How to tell whether Haskell will cache a result or recompute it?

primes, in your code, is not a function, but a constant, in haskellspeak known as a CAF. If it took a parameter (say, ()), you would get two different versions of the same list back if calling it twice, but as it is a CAF, you get the exact same list back both times;

As a ghci top-level definition, primes never becomes unreachable, thus the head of the list it points to (and thus its tail/the rest of the computation) is never garbage collected. Adding a parameter prevents retaining that reference, the list would then be garbage collected as (!!) iterates down it to find the right element, and your second call to (!!) would force repetition of the whole computation instead of just traversing the already-computed list.

Note that in compiled programs, there is no top-level scope like in ghci and things get garbage collected when the last reference to them is gone, quite likely before the whole program exits, CAF or not, meaning that your first call would take long, the second one not, and after that, “the future of your program” not referencing the CAF anymore, the memory the CAF takes up is recycled.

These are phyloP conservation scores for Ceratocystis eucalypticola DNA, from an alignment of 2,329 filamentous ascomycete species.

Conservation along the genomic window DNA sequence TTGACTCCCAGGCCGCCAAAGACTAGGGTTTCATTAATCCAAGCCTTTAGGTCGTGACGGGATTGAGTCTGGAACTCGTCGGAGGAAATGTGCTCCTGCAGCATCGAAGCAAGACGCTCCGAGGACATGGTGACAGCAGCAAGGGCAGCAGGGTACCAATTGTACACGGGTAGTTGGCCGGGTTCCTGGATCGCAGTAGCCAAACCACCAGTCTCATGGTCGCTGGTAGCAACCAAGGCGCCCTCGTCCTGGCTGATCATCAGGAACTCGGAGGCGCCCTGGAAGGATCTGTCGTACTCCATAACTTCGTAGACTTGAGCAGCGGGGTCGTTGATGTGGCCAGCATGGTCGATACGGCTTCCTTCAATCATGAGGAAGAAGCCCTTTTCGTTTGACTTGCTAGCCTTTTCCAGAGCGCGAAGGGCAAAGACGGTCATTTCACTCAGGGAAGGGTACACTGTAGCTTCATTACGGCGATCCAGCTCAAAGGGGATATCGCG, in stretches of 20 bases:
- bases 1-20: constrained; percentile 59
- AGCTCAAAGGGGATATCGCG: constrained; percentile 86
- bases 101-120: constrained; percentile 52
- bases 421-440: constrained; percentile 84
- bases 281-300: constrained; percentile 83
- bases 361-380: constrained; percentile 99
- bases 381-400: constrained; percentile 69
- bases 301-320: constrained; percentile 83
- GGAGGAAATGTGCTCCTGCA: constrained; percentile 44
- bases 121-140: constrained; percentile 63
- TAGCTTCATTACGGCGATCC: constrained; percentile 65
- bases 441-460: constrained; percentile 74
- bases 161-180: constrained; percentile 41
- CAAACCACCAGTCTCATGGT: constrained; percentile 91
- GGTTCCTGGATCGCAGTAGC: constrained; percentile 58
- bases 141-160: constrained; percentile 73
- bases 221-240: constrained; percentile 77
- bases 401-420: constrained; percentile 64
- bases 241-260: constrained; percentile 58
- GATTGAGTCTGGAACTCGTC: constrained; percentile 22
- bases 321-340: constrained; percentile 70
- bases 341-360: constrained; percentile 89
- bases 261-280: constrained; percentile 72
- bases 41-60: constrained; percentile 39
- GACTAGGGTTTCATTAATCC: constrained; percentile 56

The primes package provides a function that takes an argument for (primarily, I’d claim) this very reason, as carrying around half a terabyte of prime numbers might not be what one wants to do.

If you want to really get down to the bottom of this, I recommend reading the STG paper. It doesn’t include newer developments in GHC, but does a great job of explaining how Haskell maps onto assembly, and thus how thunks get eaten by strictness, in general.

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